Business | India budgets for recovery, and for the poor, after cash crunch
Bright spot. Laborers on a construction site for a metro rail project in Kolkata. Photo: Reuters/Rupak De Chpowdhuri
Bright spot. Laborers on a construction site for a metro rail project in Kolkata. Photo: Reuters/Rupak De Chpowdhuri

India budgets for recovery, and for the poor, after cash crunch

Finance Minister Arun Jaitley says the country is a “bright spot” in the world economy and the impact on growth from the cash crackdown would wear off soon

February 1, 2017 2:52 PM (UTC+8)

India is a “bright spot” in the world economy, Finance Minister Arun Jaitley said as he unveiled his annual budget on Wednesday, adding the impact on growth from the government’s cash crackdown would wear off soon.

Delivering his fourth budget address to parliament, Jaitley vowed to spend more on rural areas, infrastructure and poverty alleviation in what he called a budget for the poor.

Yet he also said the government would pursue prudent fiscal management to preserve India’s economic stability.

“We are seen as an engine of global growth,” Jaitley said in his opening remarks. But he cautioned that the prospect of US  interest rate hikes, rising oil prices and signs that globalisation is in retreat could adversely affect India.

Prime Minister Narendra Modi’s surprise decision last November to scrap high-value banknotes worth 86% of India’s cash in circulation has hit consumer demand, disrupted supply chains and hurt capital investments.

Prime Minister Narendra Modi walks to speak with the media as he arrives at the parliament house to attend the first day of the budget session, in New Delhi, India, January 31, 2017. REUTERS/Adnan Abidi
Serious business. Prime Minister Narendra Modi arrives at parliament house to attend the first day of the budget session, in New Delhi, India. Photo: Reuters/Adnan Abidi

The worst of the cash crunch is now over, however, and Jaitley said he expected it would not have spillover into the fiscal year starting on April 1. A private manufacturing survey on Wednesday showed business was slowly returning to normal.

Still, the finance ministry forecasts that growth could dip to as low as 6.5% in the current fiscal year to March, before picking up slightly in the coming fiscal year to between 6.75% and 7.5%.

That is below the target rate of 8% or more that Modi needs to create enough jobs for the 1 million young Indians who enter the workforce in India each year. Half the population in the nation of 1.3 billion is below the age of 25.

While opinions vary on how long the disruptions caused by Modi’s crackdown on untaxed and illicit wealth will last, there is near unanimity among economists that Asia’s third-largest economy needs a helping hand.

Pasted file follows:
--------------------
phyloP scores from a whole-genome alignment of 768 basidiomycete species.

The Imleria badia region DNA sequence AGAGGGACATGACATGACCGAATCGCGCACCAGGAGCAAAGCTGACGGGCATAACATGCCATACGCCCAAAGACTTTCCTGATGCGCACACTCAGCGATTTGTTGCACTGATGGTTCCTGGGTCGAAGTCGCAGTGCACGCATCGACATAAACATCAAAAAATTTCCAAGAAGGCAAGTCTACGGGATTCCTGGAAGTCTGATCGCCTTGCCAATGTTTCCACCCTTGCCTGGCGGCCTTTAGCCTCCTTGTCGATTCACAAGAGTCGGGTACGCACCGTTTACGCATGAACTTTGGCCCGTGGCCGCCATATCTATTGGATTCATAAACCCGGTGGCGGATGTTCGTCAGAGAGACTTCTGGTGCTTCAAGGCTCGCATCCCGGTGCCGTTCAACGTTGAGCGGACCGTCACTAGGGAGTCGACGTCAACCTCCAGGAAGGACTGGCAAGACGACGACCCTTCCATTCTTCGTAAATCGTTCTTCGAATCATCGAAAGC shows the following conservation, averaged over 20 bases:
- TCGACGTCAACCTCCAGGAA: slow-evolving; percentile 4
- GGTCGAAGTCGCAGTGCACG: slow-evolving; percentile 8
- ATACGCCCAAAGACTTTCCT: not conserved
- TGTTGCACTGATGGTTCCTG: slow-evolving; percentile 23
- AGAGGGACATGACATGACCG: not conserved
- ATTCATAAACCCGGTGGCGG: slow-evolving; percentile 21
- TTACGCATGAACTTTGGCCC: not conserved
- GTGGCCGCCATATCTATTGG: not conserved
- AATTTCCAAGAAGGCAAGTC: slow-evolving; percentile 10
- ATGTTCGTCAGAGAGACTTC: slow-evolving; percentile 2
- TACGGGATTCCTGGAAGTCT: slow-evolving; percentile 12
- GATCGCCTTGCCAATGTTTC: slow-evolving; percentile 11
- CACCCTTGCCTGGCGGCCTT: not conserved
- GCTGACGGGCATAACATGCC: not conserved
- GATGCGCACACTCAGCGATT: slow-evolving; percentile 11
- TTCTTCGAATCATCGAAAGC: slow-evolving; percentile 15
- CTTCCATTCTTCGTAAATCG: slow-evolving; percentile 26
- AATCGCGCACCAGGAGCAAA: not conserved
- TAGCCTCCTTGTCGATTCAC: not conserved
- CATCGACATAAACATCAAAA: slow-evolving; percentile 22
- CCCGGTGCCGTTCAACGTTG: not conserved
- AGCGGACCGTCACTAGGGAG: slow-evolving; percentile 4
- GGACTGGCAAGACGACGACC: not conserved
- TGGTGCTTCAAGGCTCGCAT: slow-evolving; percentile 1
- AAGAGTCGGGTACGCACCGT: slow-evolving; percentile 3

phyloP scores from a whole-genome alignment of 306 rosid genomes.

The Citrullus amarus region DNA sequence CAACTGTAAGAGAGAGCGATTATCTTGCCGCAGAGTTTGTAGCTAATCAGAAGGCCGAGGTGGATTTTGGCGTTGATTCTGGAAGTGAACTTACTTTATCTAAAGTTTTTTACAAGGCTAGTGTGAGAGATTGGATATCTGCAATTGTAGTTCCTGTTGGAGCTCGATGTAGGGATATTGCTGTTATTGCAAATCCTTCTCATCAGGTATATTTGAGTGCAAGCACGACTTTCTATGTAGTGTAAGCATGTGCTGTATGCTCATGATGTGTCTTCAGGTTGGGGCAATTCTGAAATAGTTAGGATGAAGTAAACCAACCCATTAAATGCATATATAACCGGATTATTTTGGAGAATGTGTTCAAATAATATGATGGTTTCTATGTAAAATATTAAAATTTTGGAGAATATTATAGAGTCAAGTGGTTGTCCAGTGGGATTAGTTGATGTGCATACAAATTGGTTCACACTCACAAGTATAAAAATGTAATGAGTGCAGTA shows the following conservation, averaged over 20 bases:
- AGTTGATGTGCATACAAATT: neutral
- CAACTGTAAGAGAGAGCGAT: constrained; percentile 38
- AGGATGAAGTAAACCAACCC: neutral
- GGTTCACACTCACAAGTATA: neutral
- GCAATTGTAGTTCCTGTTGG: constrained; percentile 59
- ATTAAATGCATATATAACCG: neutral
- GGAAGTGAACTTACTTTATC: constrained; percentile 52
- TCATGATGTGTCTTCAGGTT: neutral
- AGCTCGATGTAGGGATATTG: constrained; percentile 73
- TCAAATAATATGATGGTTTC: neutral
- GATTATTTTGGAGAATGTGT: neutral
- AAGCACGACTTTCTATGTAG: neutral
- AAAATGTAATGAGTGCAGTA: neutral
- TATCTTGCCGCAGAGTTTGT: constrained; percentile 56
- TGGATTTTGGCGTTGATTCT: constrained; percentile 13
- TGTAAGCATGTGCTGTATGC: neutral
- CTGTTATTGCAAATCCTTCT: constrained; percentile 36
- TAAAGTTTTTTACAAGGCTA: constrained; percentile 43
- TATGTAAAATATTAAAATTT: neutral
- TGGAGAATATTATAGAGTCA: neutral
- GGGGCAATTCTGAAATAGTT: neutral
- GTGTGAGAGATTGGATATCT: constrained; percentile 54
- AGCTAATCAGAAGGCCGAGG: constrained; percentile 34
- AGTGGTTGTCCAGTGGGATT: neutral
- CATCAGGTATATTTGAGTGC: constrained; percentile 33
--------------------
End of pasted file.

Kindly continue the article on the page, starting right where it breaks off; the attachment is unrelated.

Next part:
India's Finance Minister Arun Jaitley (C) arrives at the parliament where he is due to present the federal budget, in New Delhi, India, February 1, 2017. REUTERS/Adnan Abidi
Upbeat mood. Finance Minister Arun Jaitley (center) arrives to present the federal budget in New Delhi. Photo: Reuters/Adnan Abidi

Deficit dilemma

Arvind Subramanian, Jaitley’s chief economic advisor, on Tuesday advocated slashing personal income tax and accelerating cuts in corporate tax rates. He cautioned, however, against pursuing debt-fuelled fiscal expansion.

Economists are pencilling in a federal fiscal deficit of 3.3% of GDP for 2017-18. That would be higher than the 3% pledged earlier but lower than 3.5% that the government has budgeted for the year soon to end.

The rollout of a nationwide Goods and Services Tax (GST), expected in July after years of delays, could also weigh on economic growth.

Countries that have introduced GST in the past have often faced a relative economic slowdown before the benefits of a unified tax regime feed through.

Price tags are seen on the bags of pulses that are kept on display for sale outside a shop at a market in Mumbai, India January 31, 2017. REUTERS/Shailesh Andrade
Bags of pulses for sale at a market in Mumbai. Photo: Reuters/Shailesh Andrade

Jaitley’s fiscal largesse will not only boost consumer spending, but may also shore up the fortunes of Modi’s nationalist party in five regional elections for which voting begins on Saturday.

The electoral outcome, particularly in the battleground state of Uttar Pradesh that is home to one in every six Indians, would play a big part in determining whether Modi can win a second term in 2019.

Busting the deficit target, however, would worry ratings agencies at a time when oil prices – India’s most costly import – are on an upswing.

Standard & Poor’s has already warned that, at 68.5%, India’s public debt-to-GDP ratio is still too high.

A slowdown in fiscal consolidation would also limit the room for monetary easing. Investors are betting that the Reserve Bank of India would lower its policy rate by another 25 basis points (bps) as early as next Wednesday.

The central bank has cut interest rates by 175 bps since January 2015 to 6.25%.

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